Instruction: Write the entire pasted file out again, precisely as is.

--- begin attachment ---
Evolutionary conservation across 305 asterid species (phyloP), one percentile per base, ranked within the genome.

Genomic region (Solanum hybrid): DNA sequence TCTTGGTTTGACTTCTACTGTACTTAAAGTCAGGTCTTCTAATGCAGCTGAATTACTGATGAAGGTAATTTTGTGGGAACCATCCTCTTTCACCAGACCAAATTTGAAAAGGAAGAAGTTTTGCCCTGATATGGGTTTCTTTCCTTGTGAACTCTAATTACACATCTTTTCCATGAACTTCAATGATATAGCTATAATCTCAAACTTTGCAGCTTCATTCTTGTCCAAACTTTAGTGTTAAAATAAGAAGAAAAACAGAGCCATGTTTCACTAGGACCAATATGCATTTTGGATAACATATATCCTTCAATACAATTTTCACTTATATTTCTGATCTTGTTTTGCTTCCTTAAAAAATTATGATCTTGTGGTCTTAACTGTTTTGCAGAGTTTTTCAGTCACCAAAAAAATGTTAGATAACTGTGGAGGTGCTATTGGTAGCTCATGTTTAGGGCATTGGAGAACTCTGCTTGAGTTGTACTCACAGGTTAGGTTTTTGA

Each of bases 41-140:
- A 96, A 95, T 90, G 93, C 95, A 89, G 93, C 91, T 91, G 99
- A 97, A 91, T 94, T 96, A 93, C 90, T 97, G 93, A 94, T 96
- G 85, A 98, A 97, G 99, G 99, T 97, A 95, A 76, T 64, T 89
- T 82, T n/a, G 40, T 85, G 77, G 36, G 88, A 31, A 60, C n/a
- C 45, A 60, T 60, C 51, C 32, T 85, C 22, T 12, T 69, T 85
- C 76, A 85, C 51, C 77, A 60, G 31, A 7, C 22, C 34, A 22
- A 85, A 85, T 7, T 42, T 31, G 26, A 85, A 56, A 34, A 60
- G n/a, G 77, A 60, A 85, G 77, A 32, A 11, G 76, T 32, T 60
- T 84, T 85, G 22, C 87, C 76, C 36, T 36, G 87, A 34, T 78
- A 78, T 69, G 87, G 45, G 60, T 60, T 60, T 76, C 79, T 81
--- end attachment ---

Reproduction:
Evolutionary conservation across 305 asterid species (phyloP), one percentile per base, ranked within the genome.

Genomic region (Solanum hybrid): DNA sequence TCTTGGTTTGACTTCTACTGTACTTAAAGTCAGGTCTTCTAATGCAGCTGAATTACTGATGAAGGTAATTTTGTGGGAACCATCCTCTTTCACCAGACCAAATTTGAAAAGGAAGAAGTTTTGCCCTGATATGGGTTTCTTTCCTTGTGAACTCTAATTACACATCTTTTCCATGAACTTCAATGATATAGCTATAATCTCAAACTTTGCAGCTTCATTCTTGTCCAAACTTTAGTGTTAAAATAAGAAGAAAAACAGAGCCATGTTTCACTAGGACCAATATGCATTTTGGATAACATATATCCTTCAATACAATTTTCACTTATATTTCTGATCTTGTTTTGCTTCCTTAAAAAATTATGATCTTGTGGTCTTAACTGTTTTGCAGAGTTTTTCAGTCACCAAAAAAATGTTAGATAACTGTGGAGGTGCTATTGGTAGCTCATGTTTAGGGCATTGGAGAACTCTGCTTGAGTTGTACTCACAGGTTAGGTTTTTGA

Each of bases 41-140:
- A 96, A 95, T 90, G 93, C 95, A 89, G 93, C 91, T 91, G 99
- A 97, A 91, T 94, T 96, A 93, C 90, T 97, G 93, A 94, T 96
- G 85, A 98, A 97, G 99, G 99, T 97, A 95, A 76, T 64, T 89
- T 82, T n/a, G 40, T 85, G 77, G 36, G 88, A 31, A 60, C n/a
- C 45, A 60, T 60, C 51, C 32, T 85, C 22, T 12, T 69, T 85
- C 76, A 85, C 51, C 77, A 60, G 31, A 7, C 22, C 34, A 22
- A 85, A 85, T 7, T 42, T 31, G 26, A 85, A 56, A 34, A 60
- G n/a, G 77, A 60, A 85, G 77, A 32, A 11, G 76, T 32, T 60
- T 84, T 85, G 22, C 87, C 76, C 36, T 36, G 87, A 34, T 78
- A 78, T 69, G 87, G 45, G 60, T 60, T 60, T 76, C 79, T 81